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A missing link in the vaccination puzzle


The industry is alarmed at the low vaccine rate, yet misses an important component

Neptune Declaration’s Crew Change Indicator reflected only 15.3 per cent of seafarers are vaccinated, and anticipated the crew change crisis to continue. However, there are no actions taken to ensure seafarers are suitable for the vaccines.

Split about vaccines
It is heartening to know that some vaccination programmes for seafarers are in place. Though the rate can be quicker, the issue of side effects stemming from allergic reactions remains overlooked. One of the biggest factors contributing to the slow rate is fear of allergic reactions, apart from supply shortage.

In June, Dennis Svane Hansen of Group Crewing Services from BW Group said its vaccination survey revealed 5 per cent of respondents were unwilling to be vaccinated, and 10 per cent were unsure. Hansen added seafarers were also asked if they were willing to take the Johnson & Johnson vaccine, which is the one BW provided. They had 10 per cent unwilling and 20 per cent undecided.

As at August 2021, the Crew Change Indicator was expanded to include the aggregate percentage of seafarers who have been vaccinated. Apart from the 15.3 per cent vaccinated, the population of fully vaccinated against COVID-19 in large shipping nations in Europe, North America and Asia is at around 50 per cent.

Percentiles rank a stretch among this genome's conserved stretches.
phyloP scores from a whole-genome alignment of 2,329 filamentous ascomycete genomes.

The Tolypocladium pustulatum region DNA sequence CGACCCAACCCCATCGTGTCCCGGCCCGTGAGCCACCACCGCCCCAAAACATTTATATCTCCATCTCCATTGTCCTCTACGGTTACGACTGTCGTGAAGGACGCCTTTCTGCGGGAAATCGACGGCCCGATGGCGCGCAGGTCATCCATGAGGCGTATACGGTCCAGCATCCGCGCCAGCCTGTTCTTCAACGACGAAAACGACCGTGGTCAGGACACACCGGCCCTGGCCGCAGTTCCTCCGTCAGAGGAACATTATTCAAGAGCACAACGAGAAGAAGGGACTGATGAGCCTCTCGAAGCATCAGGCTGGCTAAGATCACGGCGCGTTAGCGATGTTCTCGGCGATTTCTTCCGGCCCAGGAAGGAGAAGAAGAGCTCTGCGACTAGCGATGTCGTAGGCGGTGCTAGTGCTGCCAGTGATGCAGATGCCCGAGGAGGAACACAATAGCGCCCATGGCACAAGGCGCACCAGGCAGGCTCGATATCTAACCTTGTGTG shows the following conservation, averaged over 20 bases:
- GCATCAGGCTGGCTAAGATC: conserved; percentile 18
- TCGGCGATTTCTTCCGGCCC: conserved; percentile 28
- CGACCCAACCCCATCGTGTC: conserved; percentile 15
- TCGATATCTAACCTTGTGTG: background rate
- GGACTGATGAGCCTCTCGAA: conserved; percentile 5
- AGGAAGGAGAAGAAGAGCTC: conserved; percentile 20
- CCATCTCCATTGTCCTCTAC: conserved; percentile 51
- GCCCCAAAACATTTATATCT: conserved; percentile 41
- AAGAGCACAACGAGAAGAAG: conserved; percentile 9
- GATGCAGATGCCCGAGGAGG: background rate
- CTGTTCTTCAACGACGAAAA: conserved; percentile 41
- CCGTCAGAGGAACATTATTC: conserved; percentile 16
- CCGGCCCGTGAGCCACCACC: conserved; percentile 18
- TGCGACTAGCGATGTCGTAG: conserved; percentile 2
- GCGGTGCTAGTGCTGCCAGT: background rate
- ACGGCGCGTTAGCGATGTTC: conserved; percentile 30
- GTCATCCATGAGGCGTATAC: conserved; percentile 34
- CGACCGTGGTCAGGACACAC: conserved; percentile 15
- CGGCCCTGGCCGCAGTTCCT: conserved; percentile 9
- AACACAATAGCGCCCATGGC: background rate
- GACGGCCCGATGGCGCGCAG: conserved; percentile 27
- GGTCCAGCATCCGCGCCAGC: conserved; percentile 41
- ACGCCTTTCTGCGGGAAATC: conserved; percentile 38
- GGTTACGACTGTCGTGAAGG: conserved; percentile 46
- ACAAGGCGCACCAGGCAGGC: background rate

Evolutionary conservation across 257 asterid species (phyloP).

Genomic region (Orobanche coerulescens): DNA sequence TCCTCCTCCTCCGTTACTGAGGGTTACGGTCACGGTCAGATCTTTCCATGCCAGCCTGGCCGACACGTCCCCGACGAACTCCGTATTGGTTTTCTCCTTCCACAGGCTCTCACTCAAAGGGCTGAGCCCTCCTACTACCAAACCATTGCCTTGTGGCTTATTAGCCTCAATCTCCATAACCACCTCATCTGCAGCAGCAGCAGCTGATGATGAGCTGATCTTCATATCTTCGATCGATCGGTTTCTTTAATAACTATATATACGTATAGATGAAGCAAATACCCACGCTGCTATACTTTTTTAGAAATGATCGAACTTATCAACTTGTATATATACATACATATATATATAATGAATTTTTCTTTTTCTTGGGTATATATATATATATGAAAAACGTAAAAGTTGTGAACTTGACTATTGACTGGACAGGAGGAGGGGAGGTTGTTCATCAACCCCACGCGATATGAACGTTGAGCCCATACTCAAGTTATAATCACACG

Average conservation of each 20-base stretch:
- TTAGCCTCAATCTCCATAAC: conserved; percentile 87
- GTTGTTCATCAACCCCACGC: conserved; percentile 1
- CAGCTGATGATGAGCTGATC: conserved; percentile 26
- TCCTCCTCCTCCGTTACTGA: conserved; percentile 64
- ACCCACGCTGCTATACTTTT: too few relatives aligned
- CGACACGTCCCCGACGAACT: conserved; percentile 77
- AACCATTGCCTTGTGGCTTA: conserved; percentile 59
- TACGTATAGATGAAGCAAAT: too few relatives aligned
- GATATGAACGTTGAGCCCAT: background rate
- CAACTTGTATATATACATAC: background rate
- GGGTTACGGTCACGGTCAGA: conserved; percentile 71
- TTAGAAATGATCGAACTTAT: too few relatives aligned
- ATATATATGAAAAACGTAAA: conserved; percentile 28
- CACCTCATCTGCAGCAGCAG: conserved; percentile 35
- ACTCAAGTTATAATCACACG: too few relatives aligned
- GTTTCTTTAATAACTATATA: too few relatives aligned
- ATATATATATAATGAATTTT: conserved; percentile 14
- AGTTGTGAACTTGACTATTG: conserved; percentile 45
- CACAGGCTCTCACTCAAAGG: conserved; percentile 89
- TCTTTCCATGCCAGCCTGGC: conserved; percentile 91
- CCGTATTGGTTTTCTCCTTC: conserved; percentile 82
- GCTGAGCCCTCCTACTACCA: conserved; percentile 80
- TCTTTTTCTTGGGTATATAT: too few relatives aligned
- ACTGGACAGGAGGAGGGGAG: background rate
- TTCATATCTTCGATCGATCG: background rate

Ensure medical compatibility
Kasper Søgaard, Managing Director, Head of Institutional Strategy and Development, Global Maritime Forum, is still strongly advocating the recognition of seafarers as key workers and be granted priority to vaccines. This is key to protect seafarers’ wellbeing and the functioning of global supply chains. Seafarers are starting to get vaccinated, especially those from developed countries. Programmes in the US and some European countries are offering vaccines to international seafarers, but many more countries must follow suit to solve the crew change crisis,Søgaard stressed.

The primary reason behind hesitance is side effects and dangers. That resulted in the prolonged crew change crisis; border restrictions and seafarers side-lined for employment due to preference for vaccinated personnel. Ship managers identified the Philippines, Myanmar, Indonesia, Venezuela and Latvia as the areas with the largest challenge is securing the vaccine supplies. Nonetheless, more can be done to assure the seafarers of medical compatibility, rather than focusing only on recognising them as key workers. That would greatly help in encouraging seafarers to be vaccinated.


Crewing Online News Team
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